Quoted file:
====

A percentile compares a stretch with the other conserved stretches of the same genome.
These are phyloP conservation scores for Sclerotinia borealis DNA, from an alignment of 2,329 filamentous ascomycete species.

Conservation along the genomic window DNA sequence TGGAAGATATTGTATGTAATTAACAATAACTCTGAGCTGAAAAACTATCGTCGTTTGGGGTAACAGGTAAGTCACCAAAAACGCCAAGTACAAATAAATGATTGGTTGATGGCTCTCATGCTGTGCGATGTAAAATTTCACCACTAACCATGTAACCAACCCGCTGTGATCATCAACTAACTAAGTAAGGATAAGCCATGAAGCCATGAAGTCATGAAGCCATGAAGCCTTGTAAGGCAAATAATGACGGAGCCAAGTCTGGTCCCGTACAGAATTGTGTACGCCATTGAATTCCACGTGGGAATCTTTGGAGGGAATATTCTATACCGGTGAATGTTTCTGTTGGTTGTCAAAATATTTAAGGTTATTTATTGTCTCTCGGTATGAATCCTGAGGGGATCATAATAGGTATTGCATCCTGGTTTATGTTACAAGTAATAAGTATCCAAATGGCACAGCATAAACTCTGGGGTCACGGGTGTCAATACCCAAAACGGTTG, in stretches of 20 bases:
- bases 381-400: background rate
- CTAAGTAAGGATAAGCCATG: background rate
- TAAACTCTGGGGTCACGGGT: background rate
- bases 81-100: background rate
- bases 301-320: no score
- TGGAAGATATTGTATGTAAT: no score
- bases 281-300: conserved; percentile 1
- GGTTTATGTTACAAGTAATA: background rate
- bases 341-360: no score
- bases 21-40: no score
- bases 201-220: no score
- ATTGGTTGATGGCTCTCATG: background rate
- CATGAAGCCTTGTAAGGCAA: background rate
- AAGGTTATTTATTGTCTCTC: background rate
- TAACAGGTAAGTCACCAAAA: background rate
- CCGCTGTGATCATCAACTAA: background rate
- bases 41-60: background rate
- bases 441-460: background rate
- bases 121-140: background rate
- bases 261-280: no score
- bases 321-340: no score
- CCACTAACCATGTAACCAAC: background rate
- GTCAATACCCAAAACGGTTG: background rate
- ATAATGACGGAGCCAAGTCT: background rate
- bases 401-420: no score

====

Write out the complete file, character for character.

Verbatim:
A percentile compares a stretch with the other conserved stretches of the same genome.
These are phyloP conservation scores for Sclerotinia borealis DNA, from an alignment of 2,329 filamentous ascomycete species.

Conservation along the genomic window DNA sequence TGGAAGATATTGTATGTAATTAACAATAACTCTGAGCTGAAAAACTATCGTCGTTTGGGGTAACAGGTAAGTCACCAAAAACGCCAAGTACAAATAAATGATTGGTTGATGGCTCTCATGCTGTGCGATGTAAAATTTCACCACTAACCATGTAACCAACCCGCTGTGATCATCAACTAACTAAGTAAGGATAAGCCATGAAGCCATGAAGTCATGAAGCCATGAAGCCTTGTAAGGCAAATAATGACGGAGCCAAGTCTGGTCCCGTACAGAATTGTGTACGCCATTGAATTCCACGTGGGAATCTTTGGAGGGAATATTCTATACCGGTGAATGTTTCTGTTGGTTGTCAAAATATTTAAGGTTATTTATTGTCTCTCGGTATGAATCCTGAGGGGATCATAATAGGTATTGCATCCTGGTTTATGTTACAAGTAATAAGTATCCAAATGGCACAGCATAAACTCTGGGGTCACGGGTGTCAATACCCAAAACGGTTG, in stretches of 20 bases:
- bases 381-400: background rate
- CTAAGTAAGGATAAGCCATG: background rate
- TAAACTCTGGGGTCACGGGT: background rate
- bases 81-100: background rate
- bases 301-320: no score
- TGGAAGATATTGTATGTAAT: no score
- bases 281-300: conserved; percentile 1
- GGTTTATGTTACAAGTAATA: background rate
- bases 341-360: no score
- bases 21-40: no score
- bases 201-220: no score
- ATTGGTTGATGGCTCTCATG: background rate
- CATGAAGCCTTGTAAGGCAA: background rate
- AAGGTTATTTATTGTCTCTC: background rate
- TAACAGGTAAGTCACCAAAA: background rate
- CCGCTGTGATCATCAACTAA: background rate
- bases 41-60: background rate
- bases 441-460: background rate
- bases 121-140: background rate
- bases 261-280: no score
- bases 321-340: no score
- CCACTAACCATGTAACCAAC: background rate
- GTCAATACCCAAAACGGTTG: background rate
- ATAATGACGGAGCCAAGTCT: background rate
- bases 401-420: no score